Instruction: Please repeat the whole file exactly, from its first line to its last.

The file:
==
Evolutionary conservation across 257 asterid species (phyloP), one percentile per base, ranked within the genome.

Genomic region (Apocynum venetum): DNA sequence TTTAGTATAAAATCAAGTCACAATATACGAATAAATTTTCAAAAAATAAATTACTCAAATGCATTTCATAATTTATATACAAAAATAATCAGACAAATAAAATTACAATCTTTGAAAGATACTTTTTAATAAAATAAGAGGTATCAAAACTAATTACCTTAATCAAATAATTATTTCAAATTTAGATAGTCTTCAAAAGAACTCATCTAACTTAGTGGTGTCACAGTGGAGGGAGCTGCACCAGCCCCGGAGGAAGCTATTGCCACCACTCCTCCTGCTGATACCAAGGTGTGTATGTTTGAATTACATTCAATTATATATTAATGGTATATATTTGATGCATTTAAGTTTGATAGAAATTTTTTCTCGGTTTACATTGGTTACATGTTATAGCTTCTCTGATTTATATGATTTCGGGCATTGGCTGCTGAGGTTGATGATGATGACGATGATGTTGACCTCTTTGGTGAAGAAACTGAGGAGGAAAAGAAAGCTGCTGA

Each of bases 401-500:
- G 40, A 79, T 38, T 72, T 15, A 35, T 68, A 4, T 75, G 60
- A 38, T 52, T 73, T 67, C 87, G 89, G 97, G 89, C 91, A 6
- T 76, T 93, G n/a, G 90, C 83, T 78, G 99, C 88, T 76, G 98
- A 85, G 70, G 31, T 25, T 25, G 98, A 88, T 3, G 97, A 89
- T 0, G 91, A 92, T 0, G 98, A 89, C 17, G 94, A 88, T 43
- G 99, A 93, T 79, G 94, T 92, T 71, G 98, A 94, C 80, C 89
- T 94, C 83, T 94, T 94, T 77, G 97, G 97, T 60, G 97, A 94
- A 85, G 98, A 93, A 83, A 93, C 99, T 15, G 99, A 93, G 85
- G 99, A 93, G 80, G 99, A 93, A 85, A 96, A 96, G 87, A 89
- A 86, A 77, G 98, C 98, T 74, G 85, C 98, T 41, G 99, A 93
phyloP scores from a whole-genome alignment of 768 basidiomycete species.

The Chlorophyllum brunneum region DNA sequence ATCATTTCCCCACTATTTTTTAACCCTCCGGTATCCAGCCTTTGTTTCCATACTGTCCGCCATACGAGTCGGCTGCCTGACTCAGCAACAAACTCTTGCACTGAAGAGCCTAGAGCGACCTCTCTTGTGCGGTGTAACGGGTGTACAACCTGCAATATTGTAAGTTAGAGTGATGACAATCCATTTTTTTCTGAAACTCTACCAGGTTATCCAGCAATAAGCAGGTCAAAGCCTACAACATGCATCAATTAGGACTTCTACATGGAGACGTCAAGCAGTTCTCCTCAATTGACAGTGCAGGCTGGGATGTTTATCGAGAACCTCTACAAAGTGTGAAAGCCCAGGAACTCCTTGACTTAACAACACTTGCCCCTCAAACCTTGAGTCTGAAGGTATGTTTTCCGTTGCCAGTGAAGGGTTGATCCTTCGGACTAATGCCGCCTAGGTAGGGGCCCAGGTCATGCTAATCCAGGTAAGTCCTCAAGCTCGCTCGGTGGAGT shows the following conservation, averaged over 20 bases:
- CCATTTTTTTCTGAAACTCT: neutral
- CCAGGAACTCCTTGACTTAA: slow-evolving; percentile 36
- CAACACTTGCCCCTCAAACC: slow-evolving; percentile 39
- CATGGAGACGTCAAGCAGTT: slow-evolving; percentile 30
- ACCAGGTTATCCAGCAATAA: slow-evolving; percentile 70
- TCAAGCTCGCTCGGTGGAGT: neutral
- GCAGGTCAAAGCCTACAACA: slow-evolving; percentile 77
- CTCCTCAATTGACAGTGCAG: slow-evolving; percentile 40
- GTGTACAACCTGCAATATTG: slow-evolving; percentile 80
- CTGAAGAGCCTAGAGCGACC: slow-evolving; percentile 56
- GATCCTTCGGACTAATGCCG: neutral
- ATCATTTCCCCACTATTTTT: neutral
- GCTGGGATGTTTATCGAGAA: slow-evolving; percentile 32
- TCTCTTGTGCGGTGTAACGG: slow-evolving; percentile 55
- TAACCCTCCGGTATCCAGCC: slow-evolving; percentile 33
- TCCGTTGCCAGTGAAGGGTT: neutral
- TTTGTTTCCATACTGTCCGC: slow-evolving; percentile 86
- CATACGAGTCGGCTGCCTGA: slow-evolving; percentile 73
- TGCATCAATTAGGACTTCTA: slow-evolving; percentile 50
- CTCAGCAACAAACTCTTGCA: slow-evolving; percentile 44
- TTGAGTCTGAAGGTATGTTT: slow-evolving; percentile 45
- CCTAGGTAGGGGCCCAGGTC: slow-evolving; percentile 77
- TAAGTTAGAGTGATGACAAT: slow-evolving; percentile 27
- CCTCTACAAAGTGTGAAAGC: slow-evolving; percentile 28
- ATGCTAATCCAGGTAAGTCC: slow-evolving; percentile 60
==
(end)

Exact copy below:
Evolutionary conservation across 257 asterid species (phyloP), one percentile per base, ranked within the genome.

Genomic region (Apocynum venetum): DNA sequence TTTAGTATAAAATCAAGTCACAATATACGAATAAATTTTCAAAAAATAAATTACTCAAATGCATTTCATAATTTATATACAAAAATAATCAGACAAATAAAATTACAATCTTTGAAAGATACTTTTTAATAAAATAAGAGGTATCAAAACTAATTACCTTAATCAAATAATTATTTCAAATTTAGATAGTCTTCAAAAGAACTCATCTAACTTAGTGGTGTCACAGTGGAGGGAGCTGCACCAGCCCCGGAGGAAGCTATTGCCACCACTCCTCCTGCTGATACCAAGGTGTGTATGTTTGAATTACATTCAATTATATATTAATGGTATATATTTGATGCATTTAAGTTTGATAGAAATTTTTTCTCGGTTTACATTGGTTACATGTTATAGCTTCTCTGATTTATATGATTTCGGGCATTGGCTGCTGAGGTTGATGATGATGACGATGATGTTGACCTCTTTGGTGAAGAAACTGAGGAGGAAAAGAAAGCTGCTGA

Each of bases 401-500:
- G 40, A 79, T 38, T 72, T 15, A 35, T 68, A 4, T 75, G 60
- A 38, T 52, T 73, T 67, C 87, G 89, G 97, G 89, C 91, A 6
- T 76, T 93, G n/a, G 90, C 83, T 78, G 99, C 88, T 76, G 98
- A 85, G 70, G 31, T 25, T 25, G 98, A 88, T 3, G 97, A 89
- T 0, G 91, A 92, T 0, G 98, A 89, C 17, G 94, A 88, T 43
- G 99, A 93, T 79, G 94, T 92, T 71, G 98, A 94, C 80, C 89
- T 94, C 83, T 94, T 94, T 77, G 97, G 97, T 60, G 97, A 94
- A 85, G 98, A 93, A 83, A 93, C 99, T 15, G 99, A 93, G 85
- G 99, A 93, G 80, G 99, A 93, A 85, A 96, A 96, G 87, A 89
- A 86, A 77, G 98, C 98, T 74, G 85, C 98, T 41, G 99, A 93
phyloP scores from a whole-genome alignment of 768 basidiomycete species.

The Chlorophyllum brunneum region DNA sequence ATCATTTCCCCACTATTTTTTAACCCTCCGGTATCCAGCCTTTGTTTCCATACTGTCCGCCATACGAGTCGGCTGCCTGACTCAGCAACAAACTCTTGCACTGAAGAGCCTAGAGCGACCTCTCTTGTGCGGTGTAACGGGTGTACAACCTGCAATATTGTAAGTTAGAGTGATGACAATCCATTTTTTTCTGAAACTCTACCAGGTTATCCAGCAATAAGCAGGTCAAAGCCTACAACATGCATCAATTAGGACTTCTACATGGAGACGTCAAGCAGTTCTCCTCAATTGACAGTGCAGGCTGGGATGTTTATCGAGAACCTCTACAAAGTGTGAAAGCCCAGGAACTCCTTGACTTAACAACACTTGCCCCTCAAACCTTGAGTCTGAAGGTATGTTTTCCGTTGCCAGTGAAGGGTTGATCCTTCGGACTAATGCCGCCTAGGTAGGGGCCCAGGTCATGCTAATCCAGGTAAGTCCTCAAGCTCGCTCGGTGGAGT shows the following conservation, averaged over 20 bases:
- CCATTTTTTTCTGAAACTCT: neutral
- CCAGGAACTCCTTGACTTAA: slow-evolving; percentile 36
- CAACACTTGCCCCTCAAACC: slow-evolving; percentile 39
- CATGGAGACGTCAAGCAGTT: slow-evolving; percentile 30
- ACCAGGTTATCCAGCAATAA: slow-evolving; percentile 70
- TCAAGCTCGCTCGGTGGAGT: neutral
- GCAGGTCAAAGCCTACAACA: slow-evolving; percentile 77
- CTCCTCAATTGACAGTGCAG: slow-evolving; percentile 40
- GTGTACAACCTGCAATATTG: slow-evolving; percentile 80
- CTGAAGAGCCTAGAGCGACC: slow-evolving; percentile 56
- GATCCTTCGGACTAATGCCG: neutral
- ATCATTTCCCCACTATTTTT: neutral
- GCTGGGATGTTTATCGAGAA: slow-evolving; percentile 32
- TCTCTTGTGCGGTGTAACGG: slow-evolving; percentile 55
- TAACCCTCCGGTATCCAGCC: slow-evolving; percentile 33
- TCCGTTGCCAGTGAAGGGTT: neutral
- TTTGTTTCCATACTGTCCGC: slow-evolving; percentile 86
- CATACGAGTCGGCTGCCTGA: slow-evolving; percentile 73
- TGCATCAATTAGGACTTCTA: slow-evolving; percentile 50
- CTCAGCAACAAACTCTTGCA: slow-evolving; percentile 44
- TTGAGTCTGAAGGTATGTTT: slow-evolving; percentile 45
- CCTAGGTAGGGGCCCAGGTC: slow-evolving; percentile 77
- TAAGTTAGAGTGATGACAAT: slow-evolving; percentile 27
- CCTCTACAAAGTGTGAAAGC: slow-evolving; percentile 28
- ATGCTAATCCAGGTAAGTCC: slow-evolving; percentile 60